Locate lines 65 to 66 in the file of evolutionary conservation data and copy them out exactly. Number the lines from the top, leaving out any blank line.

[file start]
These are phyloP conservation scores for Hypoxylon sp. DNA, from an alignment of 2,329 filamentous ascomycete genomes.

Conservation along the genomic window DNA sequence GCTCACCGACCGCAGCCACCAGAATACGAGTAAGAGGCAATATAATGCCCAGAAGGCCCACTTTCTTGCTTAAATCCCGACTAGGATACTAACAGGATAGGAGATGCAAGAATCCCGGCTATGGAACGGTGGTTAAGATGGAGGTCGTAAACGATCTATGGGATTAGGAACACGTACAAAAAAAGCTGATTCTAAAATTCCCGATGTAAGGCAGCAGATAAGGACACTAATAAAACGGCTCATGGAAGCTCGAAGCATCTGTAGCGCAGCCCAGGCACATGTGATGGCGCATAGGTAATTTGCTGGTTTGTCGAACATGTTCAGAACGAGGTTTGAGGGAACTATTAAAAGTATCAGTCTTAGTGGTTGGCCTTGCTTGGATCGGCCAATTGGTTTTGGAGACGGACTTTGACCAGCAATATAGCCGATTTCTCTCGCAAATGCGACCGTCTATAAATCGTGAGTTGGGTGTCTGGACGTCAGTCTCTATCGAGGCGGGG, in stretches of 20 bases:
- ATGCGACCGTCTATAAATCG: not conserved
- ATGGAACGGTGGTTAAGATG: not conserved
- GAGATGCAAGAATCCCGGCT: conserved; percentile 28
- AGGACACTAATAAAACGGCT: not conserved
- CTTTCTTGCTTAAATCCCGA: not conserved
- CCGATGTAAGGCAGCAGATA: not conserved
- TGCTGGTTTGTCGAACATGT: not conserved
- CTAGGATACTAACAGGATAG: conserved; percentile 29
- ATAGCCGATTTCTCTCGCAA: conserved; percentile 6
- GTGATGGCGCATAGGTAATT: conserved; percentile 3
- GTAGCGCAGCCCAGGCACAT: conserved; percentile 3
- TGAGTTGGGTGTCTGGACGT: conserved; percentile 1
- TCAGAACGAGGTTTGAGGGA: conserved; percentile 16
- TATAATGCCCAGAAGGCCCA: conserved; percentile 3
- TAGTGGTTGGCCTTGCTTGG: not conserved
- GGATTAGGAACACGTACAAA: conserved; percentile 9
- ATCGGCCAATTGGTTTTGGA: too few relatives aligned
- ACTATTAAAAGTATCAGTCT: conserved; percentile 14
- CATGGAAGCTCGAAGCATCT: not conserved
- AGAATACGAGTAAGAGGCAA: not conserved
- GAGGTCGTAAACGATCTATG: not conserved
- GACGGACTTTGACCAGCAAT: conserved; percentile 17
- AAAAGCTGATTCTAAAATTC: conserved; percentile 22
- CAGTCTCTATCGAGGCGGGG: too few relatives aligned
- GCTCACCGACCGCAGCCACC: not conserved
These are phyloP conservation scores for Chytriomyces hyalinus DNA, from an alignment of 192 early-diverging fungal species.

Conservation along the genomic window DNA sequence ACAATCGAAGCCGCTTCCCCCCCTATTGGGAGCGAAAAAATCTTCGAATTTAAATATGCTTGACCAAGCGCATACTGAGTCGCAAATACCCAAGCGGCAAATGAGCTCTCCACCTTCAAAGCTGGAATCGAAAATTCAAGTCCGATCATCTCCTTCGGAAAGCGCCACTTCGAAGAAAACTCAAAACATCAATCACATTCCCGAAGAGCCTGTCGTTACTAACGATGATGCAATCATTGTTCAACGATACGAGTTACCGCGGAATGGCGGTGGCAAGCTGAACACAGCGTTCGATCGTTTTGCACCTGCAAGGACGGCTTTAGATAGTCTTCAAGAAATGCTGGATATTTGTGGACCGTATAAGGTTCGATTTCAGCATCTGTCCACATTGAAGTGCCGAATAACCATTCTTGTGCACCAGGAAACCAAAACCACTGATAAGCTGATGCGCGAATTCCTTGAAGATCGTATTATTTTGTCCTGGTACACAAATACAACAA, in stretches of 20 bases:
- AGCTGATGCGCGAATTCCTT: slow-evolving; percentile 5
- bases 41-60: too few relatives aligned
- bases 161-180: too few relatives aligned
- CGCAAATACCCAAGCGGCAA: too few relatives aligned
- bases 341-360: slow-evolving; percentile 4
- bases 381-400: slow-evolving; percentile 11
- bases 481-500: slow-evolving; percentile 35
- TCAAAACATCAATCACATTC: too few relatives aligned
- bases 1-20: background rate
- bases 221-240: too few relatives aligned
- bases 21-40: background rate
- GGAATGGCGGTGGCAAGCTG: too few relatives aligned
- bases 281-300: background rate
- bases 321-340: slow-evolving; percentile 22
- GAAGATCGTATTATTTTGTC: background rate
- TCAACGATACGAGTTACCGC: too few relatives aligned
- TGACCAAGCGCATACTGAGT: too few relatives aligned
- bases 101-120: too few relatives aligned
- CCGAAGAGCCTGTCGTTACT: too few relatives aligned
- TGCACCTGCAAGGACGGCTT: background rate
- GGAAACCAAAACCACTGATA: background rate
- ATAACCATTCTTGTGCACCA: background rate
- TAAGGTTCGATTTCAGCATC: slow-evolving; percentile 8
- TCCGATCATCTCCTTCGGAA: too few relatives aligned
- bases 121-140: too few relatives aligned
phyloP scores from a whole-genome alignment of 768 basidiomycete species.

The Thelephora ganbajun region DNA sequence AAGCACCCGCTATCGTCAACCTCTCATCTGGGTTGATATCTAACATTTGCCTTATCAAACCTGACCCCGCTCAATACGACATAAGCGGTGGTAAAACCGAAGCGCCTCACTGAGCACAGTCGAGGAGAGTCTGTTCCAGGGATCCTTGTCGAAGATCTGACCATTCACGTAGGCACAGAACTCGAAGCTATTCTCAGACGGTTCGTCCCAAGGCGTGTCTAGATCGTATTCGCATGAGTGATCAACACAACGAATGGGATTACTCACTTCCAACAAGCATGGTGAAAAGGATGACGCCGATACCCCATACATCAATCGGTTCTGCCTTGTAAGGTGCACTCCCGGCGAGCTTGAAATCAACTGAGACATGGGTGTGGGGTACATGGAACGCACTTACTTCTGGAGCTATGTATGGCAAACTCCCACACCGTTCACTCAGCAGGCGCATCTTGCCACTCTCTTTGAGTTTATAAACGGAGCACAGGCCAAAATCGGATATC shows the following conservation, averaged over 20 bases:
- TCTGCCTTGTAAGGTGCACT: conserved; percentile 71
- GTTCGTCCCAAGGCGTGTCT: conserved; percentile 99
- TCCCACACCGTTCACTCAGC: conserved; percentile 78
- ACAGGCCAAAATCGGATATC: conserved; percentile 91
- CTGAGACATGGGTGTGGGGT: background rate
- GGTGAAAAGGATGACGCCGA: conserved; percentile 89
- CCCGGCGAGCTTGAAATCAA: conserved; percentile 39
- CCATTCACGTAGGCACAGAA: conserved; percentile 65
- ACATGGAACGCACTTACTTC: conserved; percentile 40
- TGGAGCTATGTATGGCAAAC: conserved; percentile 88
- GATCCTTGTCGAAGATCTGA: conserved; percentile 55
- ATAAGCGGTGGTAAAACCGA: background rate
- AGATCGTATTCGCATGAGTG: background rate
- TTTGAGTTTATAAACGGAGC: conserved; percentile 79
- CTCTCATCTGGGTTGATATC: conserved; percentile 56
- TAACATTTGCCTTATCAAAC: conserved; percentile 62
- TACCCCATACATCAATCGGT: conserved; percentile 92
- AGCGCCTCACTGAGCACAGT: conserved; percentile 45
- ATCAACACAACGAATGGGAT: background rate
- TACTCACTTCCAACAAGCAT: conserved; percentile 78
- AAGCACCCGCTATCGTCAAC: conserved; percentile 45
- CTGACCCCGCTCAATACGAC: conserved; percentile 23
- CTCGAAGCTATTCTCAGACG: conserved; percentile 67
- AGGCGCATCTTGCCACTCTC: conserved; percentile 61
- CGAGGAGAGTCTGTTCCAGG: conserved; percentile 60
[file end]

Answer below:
- ACATGGAACGCACTTACTTC: conserved; percentile 40
- TGGAGCTATGTATGGCAAAC: conserved; percentile 88